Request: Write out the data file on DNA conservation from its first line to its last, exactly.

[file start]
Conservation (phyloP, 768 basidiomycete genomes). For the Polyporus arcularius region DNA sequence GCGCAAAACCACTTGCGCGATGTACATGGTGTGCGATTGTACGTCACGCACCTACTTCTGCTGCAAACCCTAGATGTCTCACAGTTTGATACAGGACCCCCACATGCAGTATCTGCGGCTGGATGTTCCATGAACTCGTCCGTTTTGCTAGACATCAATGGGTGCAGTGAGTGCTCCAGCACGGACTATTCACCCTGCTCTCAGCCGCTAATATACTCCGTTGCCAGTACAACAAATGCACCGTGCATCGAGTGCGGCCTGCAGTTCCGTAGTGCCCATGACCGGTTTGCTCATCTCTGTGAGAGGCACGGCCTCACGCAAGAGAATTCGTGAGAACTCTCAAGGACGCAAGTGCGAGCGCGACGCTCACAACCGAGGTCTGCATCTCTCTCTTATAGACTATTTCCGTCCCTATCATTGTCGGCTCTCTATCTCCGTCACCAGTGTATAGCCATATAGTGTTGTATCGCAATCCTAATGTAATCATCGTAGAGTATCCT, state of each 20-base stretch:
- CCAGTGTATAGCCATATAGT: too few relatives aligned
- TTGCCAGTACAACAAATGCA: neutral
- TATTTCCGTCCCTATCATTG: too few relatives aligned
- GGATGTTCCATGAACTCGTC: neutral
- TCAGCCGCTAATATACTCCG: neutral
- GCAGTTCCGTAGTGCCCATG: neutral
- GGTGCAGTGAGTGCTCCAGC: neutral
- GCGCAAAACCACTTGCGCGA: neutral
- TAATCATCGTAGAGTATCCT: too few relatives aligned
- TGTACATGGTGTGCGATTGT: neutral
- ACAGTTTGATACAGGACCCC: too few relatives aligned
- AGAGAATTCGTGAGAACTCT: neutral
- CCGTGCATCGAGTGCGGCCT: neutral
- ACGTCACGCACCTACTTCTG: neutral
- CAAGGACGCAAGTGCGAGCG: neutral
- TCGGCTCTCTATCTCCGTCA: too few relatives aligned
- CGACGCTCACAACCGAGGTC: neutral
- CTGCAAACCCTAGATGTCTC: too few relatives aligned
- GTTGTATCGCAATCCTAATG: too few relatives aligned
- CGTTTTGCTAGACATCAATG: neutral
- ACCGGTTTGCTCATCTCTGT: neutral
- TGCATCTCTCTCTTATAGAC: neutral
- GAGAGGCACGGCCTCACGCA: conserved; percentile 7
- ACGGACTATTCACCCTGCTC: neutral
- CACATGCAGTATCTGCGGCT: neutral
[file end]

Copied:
Conservation (phyloP, 768 basidiomycete genomes). For the Polyporus arcularius region DNA sequence GCGCAAAACCACTTGCGCGATGTACATGGTGTGCGATTGTACGTCACGCACCTACTTCTGCTGCAAACCCTAGATGTCTCACAGTTTGATACAGGACCCCCACATGCAGTATCTGCGGCTGGATGTTCCATGAACTCGTCCGTTTTGCTAGACATCAATGGGTGCAGTGAGTGCTCCAGCACGGACTATTCACCCTGCTCTCAGCCGCTAATATACTCCGTTGCCAGTACAACAAATGCACCGTGCATCGAGTGCGGCCTGCAGTTCCGTAGTGCCCATGACCGGTTTGCTCATCTCTGTGAGAGGCACGGCCTCACGCAAGAGAATTCGTGAGAACTCTCAAGGACGCAAGTGCGAGCGCGACGCTCACAACCGAGGTCTGCATCTCTCTCTTATAGACTATTTCCGTCCCTATCATTGTCGGCTCTCTATCTCCGTCACCAGTGTATAGCCATATAGTGTTGTATCGCAATCCTAATGTAATCATCGTAGAGTATCCT, state of each 20-base stretch:
- CCAGTGTATAGCCATATAGT: too few relatives aligned
- TTGCCAGTACAACAAATGCA: neutral
- TATTTCCGTCCCTATCATTG: too few relatives aligned
- GGATGTTCCATGAACTCGTC: neutral
- TCAGCCGCTAATATACTCCG: neutral
- GCAGTTCCGTAGTGCCCATG: neutral
- GGTGCAGTGAGTGCTCCAGC: neutral
- GCGCAAAACCACTTGCGCGA: neutral
- TAATCATCGTAGAGTATCCT: too few relatives aligned
- TGTACATGGTGTGCGATTGT: neutral
- ACAGTTTGATACAGGACCCC: too few relatives aligned
- AGAGAATTCGTGAGAACTCT: neutral
- CCGTGCATCGAGTGCGGCCT: neutral
- ACGTCACGCACCTACTTCTG: neutral
- CAAGGACGCAAGTGCGAGCG: neutral
- TCGGCTCTCTATCTCCGTCA: too few relatives aligned
- CGACGCTCACAACCGAGGTC: neutral
- CTGCAAACCCTAGATGTCTC: too few relatives aligned
- GTTGTATCGCAATCCTAATG: too few relatives aligned
- CGTTTTGCTAGACATCAATG: neutral
- ACCGGTTTGCTCATCTCTGT: neutral
- TGCATCTCTCTCTTATAGAC: neutral
- GAGAGGCACGGCCTCACGCA: conserved; percentile 7
- ACGGACTATTCACCCTGCTC: neutral
- CACATGCAGTATCTGCGGCT: neutral